Wouldn't you know it? About 1.5 miles into our 8-miler, it started sprinkling. Thankfully,it was a very light sprinkling of rain, but it was rain none-the-less. And it lasted for several miles. Did I mention it was followed my mist, up until the final mile or so?

My poor (new) shoes had their first "wet run."

Poor babies! They spent the rest of the day with newspaper stuffed inside of them!
And my hair? A total ponytail fail.
This, right here, is why I seldom do ponytails...too much of a mess. I prefer braids or "messy" buns instead.

Sunday was a busy day....we loaded up all his gear and hauled our son back to college. Fortunately, we had unseasonably cool weather, and zero precipitation!

ready for his sophomore year of college!
Of course, the timing was not ideal, in terms of the men's marathon coverage at the Olympics. I was able to see a few highlights throughout the morning, though. I was especially impressed with how Meb handled himself after a tough race, and then that stumble and tumble at the finish line. Push-ups? Now that's style, grace, and a bit of finesse!

pic from NBC Olympics

So, that's my week. In other news:

I have been watching as much of the Olympics as possible. Max has been watching the coverage with me (most nights). It's hard to remember what I used to do most evenings before the Olympics began. (anyone?)

 I am in such awe and wonder of the talent these athletes possess. Quite honestly, I take for granted what they are capable of doing...until I see them in action. And, the sportsmanship? Two words: simply amazing.

Usain Bolt. Unstoppable!
The 4x100 relay team of Tianna Bartoletta, Allyson Felix, English Gardner, and Tori Bowie....totally amazing! Having to do a separate time trial, then getting placed in the first lane...then winning gold. WOW!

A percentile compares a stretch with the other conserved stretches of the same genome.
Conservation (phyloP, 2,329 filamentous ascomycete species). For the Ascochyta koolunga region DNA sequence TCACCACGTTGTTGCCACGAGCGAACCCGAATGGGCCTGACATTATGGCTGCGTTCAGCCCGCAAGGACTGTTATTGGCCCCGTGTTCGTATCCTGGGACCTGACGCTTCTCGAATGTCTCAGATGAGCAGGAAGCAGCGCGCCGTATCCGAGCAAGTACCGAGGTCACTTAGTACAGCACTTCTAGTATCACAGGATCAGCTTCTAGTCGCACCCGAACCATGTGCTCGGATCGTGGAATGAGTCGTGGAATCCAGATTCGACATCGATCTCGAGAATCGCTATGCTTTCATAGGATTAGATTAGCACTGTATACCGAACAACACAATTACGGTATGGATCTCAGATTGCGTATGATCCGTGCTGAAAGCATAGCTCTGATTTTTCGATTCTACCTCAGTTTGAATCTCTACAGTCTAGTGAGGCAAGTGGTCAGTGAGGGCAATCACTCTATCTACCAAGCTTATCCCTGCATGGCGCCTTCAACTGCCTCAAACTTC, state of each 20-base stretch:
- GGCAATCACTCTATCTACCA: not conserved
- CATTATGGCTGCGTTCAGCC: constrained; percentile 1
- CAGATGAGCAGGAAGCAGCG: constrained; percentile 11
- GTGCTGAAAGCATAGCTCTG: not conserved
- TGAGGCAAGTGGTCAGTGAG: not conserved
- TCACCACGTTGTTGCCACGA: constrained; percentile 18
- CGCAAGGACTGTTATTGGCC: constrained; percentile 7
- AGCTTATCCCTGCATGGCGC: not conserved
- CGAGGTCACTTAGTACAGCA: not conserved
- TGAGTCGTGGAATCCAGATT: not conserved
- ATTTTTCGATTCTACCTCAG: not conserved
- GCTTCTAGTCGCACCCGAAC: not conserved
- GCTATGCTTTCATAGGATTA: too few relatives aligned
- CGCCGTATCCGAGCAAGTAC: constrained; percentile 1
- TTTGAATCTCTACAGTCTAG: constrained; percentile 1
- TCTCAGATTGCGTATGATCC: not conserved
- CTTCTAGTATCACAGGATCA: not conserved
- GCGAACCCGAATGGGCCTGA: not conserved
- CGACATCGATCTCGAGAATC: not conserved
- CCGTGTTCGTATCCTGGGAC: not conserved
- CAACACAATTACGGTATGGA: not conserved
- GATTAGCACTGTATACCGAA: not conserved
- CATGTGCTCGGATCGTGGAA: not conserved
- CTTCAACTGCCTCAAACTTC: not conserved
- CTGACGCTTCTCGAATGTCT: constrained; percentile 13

And lastly, my August goals are keeping me accountable and on target.

25 daily push-ups, 150 monthly planking minutes, 100 flights of stair work each week, and 20 minutes (minimum) of cardio far, so good! 

As usual, I'm linking up with Holly (from HoHo Runs) and Tricia (from MissSippiPiddlin) for the Weekly Wrap. Do head over and checkout their awesome blogs, as well as the many other blogs in the link-up.

Tuesday, August 16, 2016

Getting the Trench

Can we talk about comfort zones for a minute?

How about OCR's (Obstacle Course Races)? Have you ever done one?

I have wanted to do an OCR for a long time, but have been slightly afraid of what might happen to me. I am, after all, a very well-decorated (and documented) klutz. I wasn't afraid of the obstacles, but was fearful of getting injured.

All fears aside, when the opportunity to participate in the No-Man's Land Trench Run, I was intrigued. My husband is a retired Lieutenant Colonel from the US Air Force. A few years ago, he did an 18-month stint at Camp Dodge (Johnston, IA), and he received a "heads-up" a few months ago about the Trench Run and an invitation to participate.

As much as I was leery of taking on the challenge of an obstacle course (on a military base, none the less), the timing was ideal. My ultra was four weeks behind me, and my Route 66 training had not (officially) begun...why not give this a go?

We arrived on the scene around 6:30AM, got our packets, and had plenty of free time before the 7:30AM start time.

Myself and the husband...awaiting the start
We heard a beautiful rendition of the national anthem and listened to a few "cautionary" announcements regarding the layout of the course. Before we knew it, the cannon boomed (literally!), and we were off.

The start line had a big American flag that we ran under